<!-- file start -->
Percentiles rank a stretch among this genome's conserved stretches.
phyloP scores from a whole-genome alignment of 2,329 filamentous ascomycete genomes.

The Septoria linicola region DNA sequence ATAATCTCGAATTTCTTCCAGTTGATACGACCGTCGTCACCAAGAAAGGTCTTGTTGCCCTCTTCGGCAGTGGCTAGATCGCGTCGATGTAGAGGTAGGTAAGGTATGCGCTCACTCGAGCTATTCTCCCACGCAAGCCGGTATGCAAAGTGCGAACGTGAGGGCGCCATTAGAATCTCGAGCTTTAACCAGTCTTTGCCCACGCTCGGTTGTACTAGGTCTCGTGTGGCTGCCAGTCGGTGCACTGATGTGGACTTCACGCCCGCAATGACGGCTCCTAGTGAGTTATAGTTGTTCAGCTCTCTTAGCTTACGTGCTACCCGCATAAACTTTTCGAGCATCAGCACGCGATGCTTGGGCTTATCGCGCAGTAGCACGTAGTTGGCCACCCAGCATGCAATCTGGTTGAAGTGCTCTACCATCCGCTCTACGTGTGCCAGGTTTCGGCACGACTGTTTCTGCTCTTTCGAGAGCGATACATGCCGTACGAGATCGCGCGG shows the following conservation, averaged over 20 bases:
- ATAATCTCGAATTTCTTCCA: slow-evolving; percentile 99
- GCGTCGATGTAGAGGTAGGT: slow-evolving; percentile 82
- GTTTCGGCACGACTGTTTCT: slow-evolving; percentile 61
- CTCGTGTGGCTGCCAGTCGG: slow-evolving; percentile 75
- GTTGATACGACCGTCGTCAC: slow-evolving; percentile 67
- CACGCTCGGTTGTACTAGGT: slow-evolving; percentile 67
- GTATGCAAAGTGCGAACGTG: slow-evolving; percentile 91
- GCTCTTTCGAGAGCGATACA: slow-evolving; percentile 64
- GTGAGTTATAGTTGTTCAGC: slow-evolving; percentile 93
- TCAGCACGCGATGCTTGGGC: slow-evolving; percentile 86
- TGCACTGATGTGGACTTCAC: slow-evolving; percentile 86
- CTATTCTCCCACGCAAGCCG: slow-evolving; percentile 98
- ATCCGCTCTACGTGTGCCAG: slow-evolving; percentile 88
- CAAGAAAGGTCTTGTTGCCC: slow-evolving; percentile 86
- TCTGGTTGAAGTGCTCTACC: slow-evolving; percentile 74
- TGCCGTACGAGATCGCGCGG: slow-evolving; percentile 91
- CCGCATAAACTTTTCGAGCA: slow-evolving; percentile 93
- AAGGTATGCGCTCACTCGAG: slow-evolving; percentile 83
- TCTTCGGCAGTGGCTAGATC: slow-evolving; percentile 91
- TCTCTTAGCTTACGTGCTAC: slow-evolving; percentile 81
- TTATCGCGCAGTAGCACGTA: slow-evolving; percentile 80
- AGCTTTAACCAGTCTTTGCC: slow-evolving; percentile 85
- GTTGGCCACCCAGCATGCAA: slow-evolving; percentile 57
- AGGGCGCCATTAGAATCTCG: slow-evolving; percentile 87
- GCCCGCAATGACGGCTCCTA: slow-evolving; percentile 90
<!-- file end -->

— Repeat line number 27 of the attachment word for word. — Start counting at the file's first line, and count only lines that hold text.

- AGGGCGCCATTAGAATCTCG: slow-evolving; percentile 87